Misty Clyde ran up and down several sets of bleacher stairs at
Stanford University's Cobb Track before pausing to stretch against a
handrail. Her new lungs – or, as she sometimes refers to them, her
recycled lungs – were working fine. And she aimed to keep them that way.
It was the last Wednesday of March and the first warm day of spring.
Clyde, 28, who got her recycled lungs in 2008, was working out with a
half-dozen other organ recipients who meet every week for what they
call Transplant Boot Camp. Most had cystic
fibrosis, a genetic disease that causes thick mucus to build up in
the lungs and digestive tract. All had undergone transplant surgery at
Stanford Hospital. They said the boot camp motivates them to exercise.
Two decades ago, physicians were leery of recommending much physical
activity for new organ recipients. But their doubts have largely been
erased in the intervening years as study after study has shown that,
for most patients, exercising as soon as a few weeks after a
transplant operation can improve cardiopulmonary function and quality
of life, as well as counteract some of the side effects of medication.
A recent study by Dutch researchers, published online March 3 in the
Clinical Journal of the American Society of Nephrology, even
found that exercise is linked to increased longevity among
Stanford Hospital's David Weill,
MD, medical director of the Lung and Heart-Lung Transplant Program
and director of the Adult
Cystic Fibrosis Center, called himself a "huge
advocate" of exercise for his patients. "The lungs are the
body's oxygenator, if you will, and what exercise does is train your
muscles to use the oxygen that's available most efficiently,"
said Weill, who is also an associate professor of pulmonary and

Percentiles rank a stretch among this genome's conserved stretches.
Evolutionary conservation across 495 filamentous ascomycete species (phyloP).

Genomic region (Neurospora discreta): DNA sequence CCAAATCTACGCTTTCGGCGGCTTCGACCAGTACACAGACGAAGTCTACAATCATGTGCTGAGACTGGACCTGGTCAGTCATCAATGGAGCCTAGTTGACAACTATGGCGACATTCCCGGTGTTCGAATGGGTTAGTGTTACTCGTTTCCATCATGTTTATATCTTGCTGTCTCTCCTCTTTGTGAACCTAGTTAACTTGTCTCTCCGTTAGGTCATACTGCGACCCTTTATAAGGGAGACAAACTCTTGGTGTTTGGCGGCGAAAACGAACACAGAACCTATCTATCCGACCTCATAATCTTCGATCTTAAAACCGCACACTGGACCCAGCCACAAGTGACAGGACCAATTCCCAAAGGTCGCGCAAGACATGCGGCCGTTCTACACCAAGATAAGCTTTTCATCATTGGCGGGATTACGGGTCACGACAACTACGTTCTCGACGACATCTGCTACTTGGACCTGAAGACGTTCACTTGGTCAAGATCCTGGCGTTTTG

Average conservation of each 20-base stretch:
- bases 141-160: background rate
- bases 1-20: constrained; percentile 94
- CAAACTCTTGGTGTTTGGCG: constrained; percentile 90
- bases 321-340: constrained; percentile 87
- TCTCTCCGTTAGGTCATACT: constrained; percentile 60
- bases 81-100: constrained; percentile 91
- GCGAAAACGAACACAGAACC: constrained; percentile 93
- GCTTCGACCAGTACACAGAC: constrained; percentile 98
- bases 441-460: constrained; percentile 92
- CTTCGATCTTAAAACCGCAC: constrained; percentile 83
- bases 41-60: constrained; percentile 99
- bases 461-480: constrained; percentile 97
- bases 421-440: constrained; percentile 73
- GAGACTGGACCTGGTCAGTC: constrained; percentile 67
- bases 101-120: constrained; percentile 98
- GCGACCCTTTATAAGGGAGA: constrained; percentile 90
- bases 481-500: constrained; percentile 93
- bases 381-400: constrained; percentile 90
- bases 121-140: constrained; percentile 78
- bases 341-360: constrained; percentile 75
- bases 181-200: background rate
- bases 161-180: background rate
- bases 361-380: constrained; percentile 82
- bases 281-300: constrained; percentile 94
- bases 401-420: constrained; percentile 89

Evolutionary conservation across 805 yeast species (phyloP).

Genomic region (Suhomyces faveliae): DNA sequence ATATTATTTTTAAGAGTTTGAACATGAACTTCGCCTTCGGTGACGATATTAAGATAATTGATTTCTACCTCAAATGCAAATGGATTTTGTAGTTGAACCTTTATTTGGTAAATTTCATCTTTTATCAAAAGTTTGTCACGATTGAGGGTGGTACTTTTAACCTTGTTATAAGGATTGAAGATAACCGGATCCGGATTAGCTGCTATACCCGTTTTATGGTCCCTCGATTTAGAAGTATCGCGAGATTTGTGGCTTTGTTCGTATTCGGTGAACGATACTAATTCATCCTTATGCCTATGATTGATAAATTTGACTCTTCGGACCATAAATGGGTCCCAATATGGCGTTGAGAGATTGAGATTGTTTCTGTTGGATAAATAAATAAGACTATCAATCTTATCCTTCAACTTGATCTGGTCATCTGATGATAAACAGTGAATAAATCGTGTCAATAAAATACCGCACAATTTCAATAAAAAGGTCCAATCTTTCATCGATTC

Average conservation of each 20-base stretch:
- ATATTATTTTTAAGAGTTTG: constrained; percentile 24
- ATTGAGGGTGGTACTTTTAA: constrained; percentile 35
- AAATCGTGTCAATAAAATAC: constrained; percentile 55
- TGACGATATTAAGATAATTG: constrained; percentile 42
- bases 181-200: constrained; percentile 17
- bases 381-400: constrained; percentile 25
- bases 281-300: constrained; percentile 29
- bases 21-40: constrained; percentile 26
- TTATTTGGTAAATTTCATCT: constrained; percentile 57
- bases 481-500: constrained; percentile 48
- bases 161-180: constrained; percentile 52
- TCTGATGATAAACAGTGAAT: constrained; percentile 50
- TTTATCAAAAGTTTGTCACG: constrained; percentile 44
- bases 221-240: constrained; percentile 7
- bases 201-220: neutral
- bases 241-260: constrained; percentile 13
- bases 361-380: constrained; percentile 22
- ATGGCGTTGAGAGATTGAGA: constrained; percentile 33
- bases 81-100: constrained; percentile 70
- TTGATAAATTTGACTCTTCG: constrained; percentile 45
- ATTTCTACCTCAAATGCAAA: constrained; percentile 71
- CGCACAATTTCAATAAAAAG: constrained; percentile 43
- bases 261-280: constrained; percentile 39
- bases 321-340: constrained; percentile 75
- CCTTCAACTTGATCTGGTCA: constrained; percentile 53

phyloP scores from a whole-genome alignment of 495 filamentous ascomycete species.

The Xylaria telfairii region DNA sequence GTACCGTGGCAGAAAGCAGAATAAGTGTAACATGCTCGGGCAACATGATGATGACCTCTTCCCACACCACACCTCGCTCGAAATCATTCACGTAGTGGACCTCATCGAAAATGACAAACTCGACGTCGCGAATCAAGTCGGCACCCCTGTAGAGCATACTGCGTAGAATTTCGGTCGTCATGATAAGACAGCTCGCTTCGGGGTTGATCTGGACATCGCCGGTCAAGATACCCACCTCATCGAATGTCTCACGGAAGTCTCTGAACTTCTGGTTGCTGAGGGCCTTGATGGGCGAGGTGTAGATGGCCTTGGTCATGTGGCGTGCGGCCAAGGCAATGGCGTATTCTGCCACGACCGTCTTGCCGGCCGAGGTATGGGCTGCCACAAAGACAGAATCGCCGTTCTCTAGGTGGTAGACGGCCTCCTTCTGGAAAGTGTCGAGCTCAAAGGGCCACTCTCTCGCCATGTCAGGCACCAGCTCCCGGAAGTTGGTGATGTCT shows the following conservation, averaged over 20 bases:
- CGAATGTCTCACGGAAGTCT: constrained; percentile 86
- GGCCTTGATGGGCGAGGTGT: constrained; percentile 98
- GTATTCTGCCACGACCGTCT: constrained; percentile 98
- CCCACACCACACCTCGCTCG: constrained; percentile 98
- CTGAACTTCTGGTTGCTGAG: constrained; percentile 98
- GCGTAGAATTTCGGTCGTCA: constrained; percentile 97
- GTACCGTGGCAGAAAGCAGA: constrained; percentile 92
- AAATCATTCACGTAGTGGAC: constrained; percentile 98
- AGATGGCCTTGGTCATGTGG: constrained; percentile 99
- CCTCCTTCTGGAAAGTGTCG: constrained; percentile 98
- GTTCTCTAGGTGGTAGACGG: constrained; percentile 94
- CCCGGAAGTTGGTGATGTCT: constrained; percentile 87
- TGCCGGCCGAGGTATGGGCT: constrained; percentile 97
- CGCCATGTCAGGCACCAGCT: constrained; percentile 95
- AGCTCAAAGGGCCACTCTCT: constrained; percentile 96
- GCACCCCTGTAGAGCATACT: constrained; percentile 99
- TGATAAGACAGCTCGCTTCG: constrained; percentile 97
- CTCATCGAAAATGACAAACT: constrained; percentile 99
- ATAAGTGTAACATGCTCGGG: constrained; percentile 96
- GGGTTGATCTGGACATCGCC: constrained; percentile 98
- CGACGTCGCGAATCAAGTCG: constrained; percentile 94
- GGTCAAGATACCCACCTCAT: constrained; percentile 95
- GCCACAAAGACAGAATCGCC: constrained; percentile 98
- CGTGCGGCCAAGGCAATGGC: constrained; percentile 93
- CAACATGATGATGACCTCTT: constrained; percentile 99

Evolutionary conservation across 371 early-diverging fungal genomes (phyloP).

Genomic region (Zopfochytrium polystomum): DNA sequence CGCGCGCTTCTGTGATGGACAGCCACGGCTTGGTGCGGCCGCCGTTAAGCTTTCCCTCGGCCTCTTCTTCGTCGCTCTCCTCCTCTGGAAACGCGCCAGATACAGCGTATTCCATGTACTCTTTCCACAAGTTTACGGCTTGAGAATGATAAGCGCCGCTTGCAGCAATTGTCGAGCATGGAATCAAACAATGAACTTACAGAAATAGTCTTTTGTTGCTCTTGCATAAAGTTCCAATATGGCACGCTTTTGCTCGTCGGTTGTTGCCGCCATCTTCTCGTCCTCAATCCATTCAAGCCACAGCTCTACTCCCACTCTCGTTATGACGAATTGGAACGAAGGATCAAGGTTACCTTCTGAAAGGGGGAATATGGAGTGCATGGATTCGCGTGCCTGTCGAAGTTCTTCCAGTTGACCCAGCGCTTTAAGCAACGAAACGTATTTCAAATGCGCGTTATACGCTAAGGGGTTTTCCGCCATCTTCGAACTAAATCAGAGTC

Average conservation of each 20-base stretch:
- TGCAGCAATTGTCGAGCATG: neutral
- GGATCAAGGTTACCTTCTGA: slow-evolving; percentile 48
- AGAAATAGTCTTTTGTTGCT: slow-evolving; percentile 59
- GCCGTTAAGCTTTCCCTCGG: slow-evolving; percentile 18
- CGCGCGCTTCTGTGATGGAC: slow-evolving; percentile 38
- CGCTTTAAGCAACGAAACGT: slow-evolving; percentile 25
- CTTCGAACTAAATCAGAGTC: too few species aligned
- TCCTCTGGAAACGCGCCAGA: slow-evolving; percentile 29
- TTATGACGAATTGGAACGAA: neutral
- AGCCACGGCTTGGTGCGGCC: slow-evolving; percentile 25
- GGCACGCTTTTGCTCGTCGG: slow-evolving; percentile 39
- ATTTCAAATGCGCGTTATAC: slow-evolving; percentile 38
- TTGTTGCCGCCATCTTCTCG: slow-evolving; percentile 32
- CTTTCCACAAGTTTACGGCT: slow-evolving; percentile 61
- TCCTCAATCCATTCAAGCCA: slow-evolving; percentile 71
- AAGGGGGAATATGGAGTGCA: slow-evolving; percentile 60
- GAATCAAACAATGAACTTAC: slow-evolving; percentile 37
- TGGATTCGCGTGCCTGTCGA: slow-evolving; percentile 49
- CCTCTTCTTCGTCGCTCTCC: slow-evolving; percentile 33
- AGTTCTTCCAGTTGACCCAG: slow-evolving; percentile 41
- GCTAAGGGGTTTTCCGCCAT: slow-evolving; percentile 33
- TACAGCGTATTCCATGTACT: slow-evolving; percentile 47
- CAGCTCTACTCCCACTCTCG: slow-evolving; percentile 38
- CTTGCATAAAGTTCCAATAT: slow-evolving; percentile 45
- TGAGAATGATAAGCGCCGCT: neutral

critical care medicine at Stanford University School of Medicine.
"That's a huge benefit, whether or not you've had a transplant."
The first successful lung transplant was performed as part of a
combined heart-lung transplant at Stanford Hospital in 1981. The
hospital now performs as many as 50 lung transplants each year,
putting it in the top 10 percent of the most active lung-transplant
centers nationwide. At 94 percent, the hospital also has the highest
national one-year survival rate among lung-transplant patients – a
commonly used quality measure of lung-transplant programs.
The Transplant Boot Camp at Stanford began as an offshoot of workouts
attended by several athletes training for the 2008 U.S. Transplant
Games. Two competitors, identical twins Anabel Stenzel and Isabel
Stenzel Byrnes, decided last year to organize similar workouts open to
all members of the local transplant community. The sisters, who have
cystic fibrosis, understand the extra effort it takes for organ
recipients to exercise; all must adhere to a regimen of steroids,
immunosuppressants and other drugs that impair muscle health. Organ
recipients have to work harder than others to build muscle and gain
the aerobic benefits of exercise, said Anabel Stenzel, who has had two
lung transplants – the first in 2000 and the second 2007. (Her sister
had a lung transplant in 2004.) "We were always told that you
have to exert twice the effort for half the reward," she said.
But experts say the payoff is worth it.
Weill cited several studies showing that exercise benefits
transplant recipients’ quality of life and emotional health. He said
many other studies have shown that exercise both before and after
lung-transplant surgery tends to make cardiopulmonary function more
efficient; strengthen muscles, especially respiratory muscles; and
ensure good bone density. However, there is no statistically reliable
study showing that exercise can increase the longevity of lung
recipients, he said, because of the difficulty of isolating exercise
as a single factor influencing survival.
Still, Stenzel believes exercise is a key factor to enjoying a longer
life as a transplant patient. "Everyone I know who has lived 10
years post-transplant is an active exerciser," she said. "It
improves well-being, but maybe more importantly helps decrease the
side effects of the medication. I believe exercise is as important as
immunosuppression and is not stressed enough by transplant doctors."
The boot camp also gives organ recipients a chance to share stories
and check up on one another. "It's really about
camaraderie," Stenzel continued. "There are people who join
us with only 45 or 55 percent lung capacity, and they can do only so
much. But we're all in this together. We're here to do our best. We're
not as strong as healthy people, and hanging out with a group that
understands that is important. We also feel enormously lucky. Apart
from the birth of a baby, transplantation is one of the true miracles
that happen in a hospital."